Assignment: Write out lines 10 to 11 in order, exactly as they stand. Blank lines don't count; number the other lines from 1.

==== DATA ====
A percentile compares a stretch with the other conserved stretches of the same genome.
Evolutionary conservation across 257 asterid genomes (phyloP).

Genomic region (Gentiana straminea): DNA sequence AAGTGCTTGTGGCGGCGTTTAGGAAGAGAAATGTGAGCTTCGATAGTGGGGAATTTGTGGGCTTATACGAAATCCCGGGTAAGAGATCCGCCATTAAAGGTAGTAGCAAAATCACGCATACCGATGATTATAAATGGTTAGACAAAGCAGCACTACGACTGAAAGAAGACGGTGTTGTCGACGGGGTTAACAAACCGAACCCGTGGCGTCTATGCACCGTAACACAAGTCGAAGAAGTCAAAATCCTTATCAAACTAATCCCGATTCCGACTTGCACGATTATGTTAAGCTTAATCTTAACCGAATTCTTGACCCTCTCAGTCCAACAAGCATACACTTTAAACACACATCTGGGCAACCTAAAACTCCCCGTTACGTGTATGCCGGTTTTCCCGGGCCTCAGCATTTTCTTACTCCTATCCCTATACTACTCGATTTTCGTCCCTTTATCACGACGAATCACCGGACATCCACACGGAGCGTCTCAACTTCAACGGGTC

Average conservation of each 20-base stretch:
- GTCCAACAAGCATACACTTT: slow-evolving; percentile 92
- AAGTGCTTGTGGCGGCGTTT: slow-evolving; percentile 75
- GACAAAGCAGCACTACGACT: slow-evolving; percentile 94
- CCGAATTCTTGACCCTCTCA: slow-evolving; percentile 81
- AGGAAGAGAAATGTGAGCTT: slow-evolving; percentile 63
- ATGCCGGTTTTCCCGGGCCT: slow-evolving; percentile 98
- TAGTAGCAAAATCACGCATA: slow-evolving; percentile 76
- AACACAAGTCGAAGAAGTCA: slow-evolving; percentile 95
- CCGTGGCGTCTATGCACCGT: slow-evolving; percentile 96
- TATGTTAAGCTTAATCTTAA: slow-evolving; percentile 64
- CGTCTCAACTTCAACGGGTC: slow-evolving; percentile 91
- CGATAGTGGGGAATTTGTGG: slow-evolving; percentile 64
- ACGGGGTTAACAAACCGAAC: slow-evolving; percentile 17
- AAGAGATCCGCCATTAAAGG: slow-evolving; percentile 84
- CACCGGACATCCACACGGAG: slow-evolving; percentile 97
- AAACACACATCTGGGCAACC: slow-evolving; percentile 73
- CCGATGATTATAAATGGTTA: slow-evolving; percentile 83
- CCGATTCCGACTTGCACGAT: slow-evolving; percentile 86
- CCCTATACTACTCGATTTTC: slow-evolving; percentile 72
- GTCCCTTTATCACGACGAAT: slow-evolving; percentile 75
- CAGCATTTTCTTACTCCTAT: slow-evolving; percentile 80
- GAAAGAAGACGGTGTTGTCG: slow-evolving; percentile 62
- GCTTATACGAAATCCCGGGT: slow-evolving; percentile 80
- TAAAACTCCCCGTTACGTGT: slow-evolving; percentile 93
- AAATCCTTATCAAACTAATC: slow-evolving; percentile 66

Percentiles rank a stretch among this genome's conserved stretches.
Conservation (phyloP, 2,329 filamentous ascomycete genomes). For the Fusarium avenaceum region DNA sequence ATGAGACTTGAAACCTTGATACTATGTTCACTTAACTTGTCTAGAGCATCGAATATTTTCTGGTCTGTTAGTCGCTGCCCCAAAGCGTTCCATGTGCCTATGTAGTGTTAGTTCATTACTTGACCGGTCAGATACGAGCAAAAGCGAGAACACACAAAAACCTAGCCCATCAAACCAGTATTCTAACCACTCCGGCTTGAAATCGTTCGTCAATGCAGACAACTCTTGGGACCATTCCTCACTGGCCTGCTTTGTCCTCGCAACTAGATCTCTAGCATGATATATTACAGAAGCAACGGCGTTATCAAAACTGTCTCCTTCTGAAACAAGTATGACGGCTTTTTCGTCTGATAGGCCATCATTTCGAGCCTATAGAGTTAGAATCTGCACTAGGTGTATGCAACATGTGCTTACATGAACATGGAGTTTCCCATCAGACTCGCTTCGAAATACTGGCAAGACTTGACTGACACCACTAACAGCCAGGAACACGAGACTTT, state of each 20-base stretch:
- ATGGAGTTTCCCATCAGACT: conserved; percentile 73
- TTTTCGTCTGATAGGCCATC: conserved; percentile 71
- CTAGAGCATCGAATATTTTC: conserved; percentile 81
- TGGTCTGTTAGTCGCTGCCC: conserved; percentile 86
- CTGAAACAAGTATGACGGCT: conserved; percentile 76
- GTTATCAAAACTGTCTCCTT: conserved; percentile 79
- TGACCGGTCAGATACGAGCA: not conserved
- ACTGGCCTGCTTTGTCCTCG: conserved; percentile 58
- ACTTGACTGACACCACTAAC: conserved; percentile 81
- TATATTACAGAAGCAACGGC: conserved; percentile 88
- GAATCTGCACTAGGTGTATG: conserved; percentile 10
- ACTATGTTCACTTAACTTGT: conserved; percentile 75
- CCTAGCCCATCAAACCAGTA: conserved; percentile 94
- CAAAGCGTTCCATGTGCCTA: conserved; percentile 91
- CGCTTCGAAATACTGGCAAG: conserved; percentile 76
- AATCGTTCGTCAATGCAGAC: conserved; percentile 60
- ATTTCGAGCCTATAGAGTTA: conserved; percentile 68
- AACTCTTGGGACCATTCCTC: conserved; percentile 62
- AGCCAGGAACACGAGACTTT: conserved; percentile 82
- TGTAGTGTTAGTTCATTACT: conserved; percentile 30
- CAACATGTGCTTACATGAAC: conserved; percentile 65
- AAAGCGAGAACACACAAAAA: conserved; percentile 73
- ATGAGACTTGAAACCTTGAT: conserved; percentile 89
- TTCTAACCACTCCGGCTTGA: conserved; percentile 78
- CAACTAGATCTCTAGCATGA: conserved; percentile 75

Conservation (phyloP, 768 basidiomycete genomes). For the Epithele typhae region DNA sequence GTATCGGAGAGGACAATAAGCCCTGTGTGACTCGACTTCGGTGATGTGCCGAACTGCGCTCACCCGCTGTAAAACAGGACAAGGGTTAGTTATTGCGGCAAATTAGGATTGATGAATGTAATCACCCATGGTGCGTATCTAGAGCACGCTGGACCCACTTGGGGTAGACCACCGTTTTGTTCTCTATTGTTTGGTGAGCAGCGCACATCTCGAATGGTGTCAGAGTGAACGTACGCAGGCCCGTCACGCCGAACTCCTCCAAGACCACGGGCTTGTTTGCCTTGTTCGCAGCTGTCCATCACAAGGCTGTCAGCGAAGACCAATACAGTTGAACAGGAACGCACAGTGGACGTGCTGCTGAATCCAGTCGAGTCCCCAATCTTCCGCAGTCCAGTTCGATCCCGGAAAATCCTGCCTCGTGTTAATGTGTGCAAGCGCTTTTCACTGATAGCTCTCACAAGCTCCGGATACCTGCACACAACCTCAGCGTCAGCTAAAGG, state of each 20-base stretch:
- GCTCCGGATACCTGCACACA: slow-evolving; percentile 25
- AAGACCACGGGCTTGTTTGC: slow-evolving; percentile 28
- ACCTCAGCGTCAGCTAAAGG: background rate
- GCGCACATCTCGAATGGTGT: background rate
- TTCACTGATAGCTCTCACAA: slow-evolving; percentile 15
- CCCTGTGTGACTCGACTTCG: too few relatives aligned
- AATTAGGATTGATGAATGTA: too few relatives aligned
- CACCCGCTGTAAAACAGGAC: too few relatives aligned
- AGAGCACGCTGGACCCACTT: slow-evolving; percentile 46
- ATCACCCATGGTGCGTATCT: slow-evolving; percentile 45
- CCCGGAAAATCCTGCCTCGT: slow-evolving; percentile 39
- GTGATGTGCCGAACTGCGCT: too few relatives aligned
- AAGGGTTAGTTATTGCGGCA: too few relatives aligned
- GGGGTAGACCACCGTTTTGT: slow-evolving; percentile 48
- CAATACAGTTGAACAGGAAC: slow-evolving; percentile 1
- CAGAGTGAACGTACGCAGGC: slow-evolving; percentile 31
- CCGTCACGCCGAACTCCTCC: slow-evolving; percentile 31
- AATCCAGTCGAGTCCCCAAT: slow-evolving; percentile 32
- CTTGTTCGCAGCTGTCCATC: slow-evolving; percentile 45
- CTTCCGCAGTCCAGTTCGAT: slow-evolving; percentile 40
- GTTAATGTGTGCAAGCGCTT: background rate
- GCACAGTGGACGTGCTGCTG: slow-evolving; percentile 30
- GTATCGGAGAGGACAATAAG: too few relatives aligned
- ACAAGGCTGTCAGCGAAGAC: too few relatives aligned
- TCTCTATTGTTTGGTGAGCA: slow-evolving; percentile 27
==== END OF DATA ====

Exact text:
- ATGCCGGTTTTCCCGGGCCT: slow-evolving; percentile 98
- TAGTAGCAAAATCACGCATA: slow-evolving; percentile 76